¶XXX. And the Nymphs began to sing.
¶XXXI. And a great hand slowly reached at the heavens from the chasm’s deeps. Its sickle-clawed fingers were spread from one another, and bent so wickedly it was if the hand of Orcus Himself had been loosed from Hell’s blackest fires, from the very belly of Gaia to pluck the Sun from His place in the skies above. And the Nymphs ceased their song of lure.
¶XXXII. The hand then came down against them, and the Nymphs ran back, and stopped as it sunk its talons into the earth.
¶XXXIII. Then another clawed hand upstretched from the darks below, and slowly it too came adown and dug its hellish paw into Mirthmoor’s ground, and the beast had thus begun to raise itself upon the land.
¶XXXIV. As it clomb the Nymphs could see the Trull’s face; its blood-red eyes under shade of heavy brow, fore-faced and set at furthest ends of broad face; its nose flat with flaring nostrils almost upon its brow; its apish maw with its dire tusks; its slender and pointed ears.
¶XXXV. And with its long and brawny arms the beast pulled itself forth from the chasm, and languidly it clambered upon Mirthmoor from its dank dwelling below.
¶XXXVI. The Trull then reared upon its hindlegs, and the Nymphs were in awe of the creature’s prowess. The monster was muscled with great bulk, yet was fat-bellied. Its wet skin glistened in the sunlight as if covered in slime. Its hide was a yellowish, sickly pitch-grey gleaming greenly in the light of day. Its arms were long, and its fingers dangled at the ankles of its squat, bowed legs. Its height was no lesser of twenty cubits with shoulders at least ten cubits wide, and its swarthy form was clad only in a bearskin clout. Claws ended its every finger and toe, and its tail, if it had one at all, must’ve been no more than a stump.
¶XXXVII. Under the Sun’s harsh rays the beast feebly raised its massive arms high above its head, and with face turned skyward it let from its bellows a roar that seemed to quake Mirthmoor and the surrounding Elderwood. And birds fled from the trees.
¶XXXVIII. The Giant Orc let its arms hang once more at its sides, and with its hulking neck lowered its head again to glower at they that dared disturb it. The thing then horribly smiled, and sanguis dripped from its red-sodden lips as it bore its bloodstained teeth at them. And from its nether lip there fell a hand and piece of dainty arm, which yestern had been a Field Nymph’s.
¶XXXIX. Slowly then did the Trull lurch at them who in fright began to back away. With each step it took at them its feet sank deeply into the mud below it, and its gnarled fingers swept through Mirthmoor’s grasses as its arms heavily swung.
¶XL. Fervidness then ran past the Trull, with Serenity, Faith, Willow, Ravine, Lea, Dale, and Meadow following closely behind her. But the Trull did not let its attention from the Nymphs still before it.
¶XLI. Dale, Meadow, Ravine, and Lea ran hastily across the bridge, as Faith, Serenity, and Willow lashed at the Trull’s calves with their whips. And the Giant Orc turned then very slowly to face them, and with ire it glared as it trudged at the three Dryads, hungrily growling.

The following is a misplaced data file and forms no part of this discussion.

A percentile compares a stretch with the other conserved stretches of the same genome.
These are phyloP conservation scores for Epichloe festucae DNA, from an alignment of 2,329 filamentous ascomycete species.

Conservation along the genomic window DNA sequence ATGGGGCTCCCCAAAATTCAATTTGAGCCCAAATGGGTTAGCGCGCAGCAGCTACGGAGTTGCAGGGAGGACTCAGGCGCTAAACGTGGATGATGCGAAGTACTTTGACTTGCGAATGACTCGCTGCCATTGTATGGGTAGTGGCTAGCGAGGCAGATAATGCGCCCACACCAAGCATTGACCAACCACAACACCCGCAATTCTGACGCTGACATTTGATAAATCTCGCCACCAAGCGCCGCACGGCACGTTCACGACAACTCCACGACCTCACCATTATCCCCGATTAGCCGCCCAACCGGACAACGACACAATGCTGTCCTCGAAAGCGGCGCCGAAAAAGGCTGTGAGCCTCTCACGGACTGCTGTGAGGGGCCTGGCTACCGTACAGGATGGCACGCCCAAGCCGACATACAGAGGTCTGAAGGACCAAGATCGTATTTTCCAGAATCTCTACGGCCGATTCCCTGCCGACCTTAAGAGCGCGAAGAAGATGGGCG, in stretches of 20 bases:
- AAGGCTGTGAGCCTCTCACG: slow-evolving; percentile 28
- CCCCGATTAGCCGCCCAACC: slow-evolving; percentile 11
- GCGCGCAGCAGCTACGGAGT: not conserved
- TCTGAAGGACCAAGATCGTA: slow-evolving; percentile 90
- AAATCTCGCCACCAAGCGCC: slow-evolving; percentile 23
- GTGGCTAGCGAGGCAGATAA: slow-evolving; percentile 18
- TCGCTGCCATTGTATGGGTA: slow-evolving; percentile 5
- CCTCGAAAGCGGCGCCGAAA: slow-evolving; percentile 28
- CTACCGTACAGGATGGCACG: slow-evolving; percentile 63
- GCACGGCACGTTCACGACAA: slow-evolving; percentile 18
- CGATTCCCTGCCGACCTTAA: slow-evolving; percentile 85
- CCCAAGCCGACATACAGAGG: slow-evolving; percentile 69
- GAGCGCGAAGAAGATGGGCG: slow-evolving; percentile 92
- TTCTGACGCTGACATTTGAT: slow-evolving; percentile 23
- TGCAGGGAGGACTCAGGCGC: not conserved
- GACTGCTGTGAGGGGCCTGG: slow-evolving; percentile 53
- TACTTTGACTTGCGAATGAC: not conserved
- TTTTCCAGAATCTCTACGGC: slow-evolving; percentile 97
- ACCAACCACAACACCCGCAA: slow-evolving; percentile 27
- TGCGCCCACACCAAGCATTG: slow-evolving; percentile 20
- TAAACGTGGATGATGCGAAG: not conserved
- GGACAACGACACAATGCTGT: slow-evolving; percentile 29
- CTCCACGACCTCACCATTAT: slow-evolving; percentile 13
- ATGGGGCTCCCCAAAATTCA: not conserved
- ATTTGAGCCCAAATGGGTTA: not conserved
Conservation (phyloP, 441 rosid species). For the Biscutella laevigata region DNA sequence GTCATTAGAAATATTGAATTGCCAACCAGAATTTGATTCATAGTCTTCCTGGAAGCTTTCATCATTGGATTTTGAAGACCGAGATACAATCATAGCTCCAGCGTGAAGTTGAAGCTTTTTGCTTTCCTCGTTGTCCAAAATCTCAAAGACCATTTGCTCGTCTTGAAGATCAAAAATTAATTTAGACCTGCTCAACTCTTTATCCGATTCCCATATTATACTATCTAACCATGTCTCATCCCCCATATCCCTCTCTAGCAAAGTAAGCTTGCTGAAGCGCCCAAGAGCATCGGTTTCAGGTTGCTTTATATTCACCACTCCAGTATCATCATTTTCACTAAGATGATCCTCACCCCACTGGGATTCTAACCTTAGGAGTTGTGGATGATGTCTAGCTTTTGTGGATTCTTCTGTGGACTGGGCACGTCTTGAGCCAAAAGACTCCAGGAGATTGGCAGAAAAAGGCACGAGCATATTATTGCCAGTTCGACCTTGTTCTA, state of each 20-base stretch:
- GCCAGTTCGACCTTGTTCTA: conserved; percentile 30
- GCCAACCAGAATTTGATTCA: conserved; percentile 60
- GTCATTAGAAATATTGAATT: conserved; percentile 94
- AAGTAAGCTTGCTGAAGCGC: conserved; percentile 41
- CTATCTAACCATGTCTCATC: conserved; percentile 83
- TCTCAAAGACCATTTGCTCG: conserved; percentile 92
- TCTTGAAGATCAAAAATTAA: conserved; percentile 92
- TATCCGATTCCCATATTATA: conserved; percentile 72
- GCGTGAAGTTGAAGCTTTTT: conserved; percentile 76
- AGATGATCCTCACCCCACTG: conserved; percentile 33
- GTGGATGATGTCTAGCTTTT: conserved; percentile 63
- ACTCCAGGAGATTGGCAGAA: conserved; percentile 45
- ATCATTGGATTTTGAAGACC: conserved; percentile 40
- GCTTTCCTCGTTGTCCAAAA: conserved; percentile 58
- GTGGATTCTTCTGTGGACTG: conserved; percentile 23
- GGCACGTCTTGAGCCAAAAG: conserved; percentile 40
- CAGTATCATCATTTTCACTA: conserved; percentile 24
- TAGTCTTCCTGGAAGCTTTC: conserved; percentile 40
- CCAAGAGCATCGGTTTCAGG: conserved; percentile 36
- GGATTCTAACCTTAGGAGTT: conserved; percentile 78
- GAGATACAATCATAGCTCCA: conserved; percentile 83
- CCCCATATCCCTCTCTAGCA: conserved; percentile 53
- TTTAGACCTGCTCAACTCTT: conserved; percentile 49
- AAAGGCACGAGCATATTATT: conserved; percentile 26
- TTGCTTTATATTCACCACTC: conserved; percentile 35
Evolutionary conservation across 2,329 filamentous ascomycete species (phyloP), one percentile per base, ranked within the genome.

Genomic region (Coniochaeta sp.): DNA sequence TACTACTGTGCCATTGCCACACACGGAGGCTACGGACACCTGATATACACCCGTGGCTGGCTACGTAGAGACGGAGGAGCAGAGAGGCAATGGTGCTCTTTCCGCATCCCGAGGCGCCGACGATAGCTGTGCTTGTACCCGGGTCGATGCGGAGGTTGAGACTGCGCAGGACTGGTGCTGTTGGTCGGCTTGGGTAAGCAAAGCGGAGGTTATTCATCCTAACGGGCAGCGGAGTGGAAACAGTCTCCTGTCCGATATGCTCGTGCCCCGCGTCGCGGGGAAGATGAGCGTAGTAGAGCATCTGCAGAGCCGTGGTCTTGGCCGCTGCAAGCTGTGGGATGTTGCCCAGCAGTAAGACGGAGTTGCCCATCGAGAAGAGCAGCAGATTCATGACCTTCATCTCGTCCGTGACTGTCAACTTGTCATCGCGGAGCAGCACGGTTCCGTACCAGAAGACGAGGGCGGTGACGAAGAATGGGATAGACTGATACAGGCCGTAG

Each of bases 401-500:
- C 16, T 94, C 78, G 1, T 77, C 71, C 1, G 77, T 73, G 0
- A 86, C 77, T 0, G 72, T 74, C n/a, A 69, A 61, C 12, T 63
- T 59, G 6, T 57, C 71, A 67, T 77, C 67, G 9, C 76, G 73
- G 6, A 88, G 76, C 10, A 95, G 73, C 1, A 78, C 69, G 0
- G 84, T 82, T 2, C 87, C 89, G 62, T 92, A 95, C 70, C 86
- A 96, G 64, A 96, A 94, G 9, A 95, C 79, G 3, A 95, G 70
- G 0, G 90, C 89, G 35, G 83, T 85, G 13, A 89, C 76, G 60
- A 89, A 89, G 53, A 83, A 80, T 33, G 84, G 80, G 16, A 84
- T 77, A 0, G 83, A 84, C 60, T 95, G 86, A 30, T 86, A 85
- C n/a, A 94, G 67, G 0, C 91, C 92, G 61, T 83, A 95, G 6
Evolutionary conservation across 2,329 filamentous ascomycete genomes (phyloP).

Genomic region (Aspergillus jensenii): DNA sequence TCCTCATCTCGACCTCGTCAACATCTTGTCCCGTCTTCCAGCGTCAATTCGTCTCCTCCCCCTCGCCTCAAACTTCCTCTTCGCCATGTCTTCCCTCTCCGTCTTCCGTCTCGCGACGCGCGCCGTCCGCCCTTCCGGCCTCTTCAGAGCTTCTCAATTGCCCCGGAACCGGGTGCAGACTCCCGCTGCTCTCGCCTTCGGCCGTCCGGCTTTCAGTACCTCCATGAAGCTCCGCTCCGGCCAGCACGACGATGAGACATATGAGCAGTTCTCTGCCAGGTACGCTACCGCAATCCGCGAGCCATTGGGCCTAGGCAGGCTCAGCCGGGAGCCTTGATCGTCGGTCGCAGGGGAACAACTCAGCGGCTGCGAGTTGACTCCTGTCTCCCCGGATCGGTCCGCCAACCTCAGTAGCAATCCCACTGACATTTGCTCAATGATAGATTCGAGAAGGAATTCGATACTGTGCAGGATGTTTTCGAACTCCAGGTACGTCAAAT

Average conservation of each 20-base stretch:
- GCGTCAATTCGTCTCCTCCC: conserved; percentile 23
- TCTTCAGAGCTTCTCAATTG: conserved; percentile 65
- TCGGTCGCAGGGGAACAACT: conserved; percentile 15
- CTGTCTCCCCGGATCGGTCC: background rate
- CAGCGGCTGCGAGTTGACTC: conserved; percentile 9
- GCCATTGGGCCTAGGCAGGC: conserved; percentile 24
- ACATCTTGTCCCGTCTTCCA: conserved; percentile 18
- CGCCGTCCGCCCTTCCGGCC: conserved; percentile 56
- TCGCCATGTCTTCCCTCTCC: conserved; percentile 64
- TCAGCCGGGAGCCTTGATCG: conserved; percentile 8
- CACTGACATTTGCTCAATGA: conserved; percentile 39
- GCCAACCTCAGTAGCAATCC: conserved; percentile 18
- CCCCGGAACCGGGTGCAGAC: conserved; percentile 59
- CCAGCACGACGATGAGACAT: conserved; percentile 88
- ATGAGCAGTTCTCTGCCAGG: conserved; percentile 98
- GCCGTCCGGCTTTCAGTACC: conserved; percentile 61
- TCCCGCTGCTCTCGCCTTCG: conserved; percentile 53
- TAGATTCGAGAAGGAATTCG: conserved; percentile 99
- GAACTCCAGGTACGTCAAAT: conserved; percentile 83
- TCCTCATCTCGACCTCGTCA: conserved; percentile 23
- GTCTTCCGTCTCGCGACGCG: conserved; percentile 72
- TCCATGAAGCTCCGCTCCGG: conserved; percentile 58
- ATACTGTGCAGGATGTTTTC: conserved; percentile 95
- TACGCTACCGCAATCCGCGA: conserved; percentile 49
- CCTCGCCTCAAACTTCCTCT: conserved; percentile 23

¶XLII. The Dryads lured the beast in this manner onto the bridge, as Glen, Vale, Dell, and Valley tailed the monster, each carrying an end of either of their two long ropes.
¶XLIII. Cracking their whips at the beast, Faith, Serenity, and Willow brought it to the other side of the bridge. The Giant Orc then halted, and once more lifted its arms into the air and let out a thunderous roar. As it did, Dell held one end of her rope at the monster’s left side as Glen ran the other end behind the creature, tween it’s legs, and then afore its right. Glen and Valley then worked quickly to tie both ropes together, as Vale took her end of the second rope and wove it tween the monster’s legs just as had Glen, and with Dell tied both ropes together at their opposite ends.
¶XLIV. The Trull looked adown, and grew greatly enraged by what the four Field Nymphs had done. The beast tried to grab at the Nymphs, but under the Sun’s light was far too slow, as the Aulonyads scurried swiftly away.
¶XLV. As the ropes had been wrapped about the Giant Orc’s legs, so had Willow, Serenity, and Faith run to join Meadow, Ravine, Dale, and Lea behind Fervidness. And as the Aulonyads fled from the monster’s attempt to grab at them, so did Fervidness lightly blow upon the end of her torch, and from it burst a spate of fire that rushed against the Trull with all the force of Nature’s fury.
¶XLVI. But the Orc’s slithery, hairless skin was harmed not by the flame, nor was its clout more than slightly singed. Still did the Trull start to stumble back, and with wisps of steam wafting off the sizzling slime that swathed it did the Trull tumble back, and fell against the bridge with a crack that shook the moor and toppled trees at the Elderwood’s outest rack.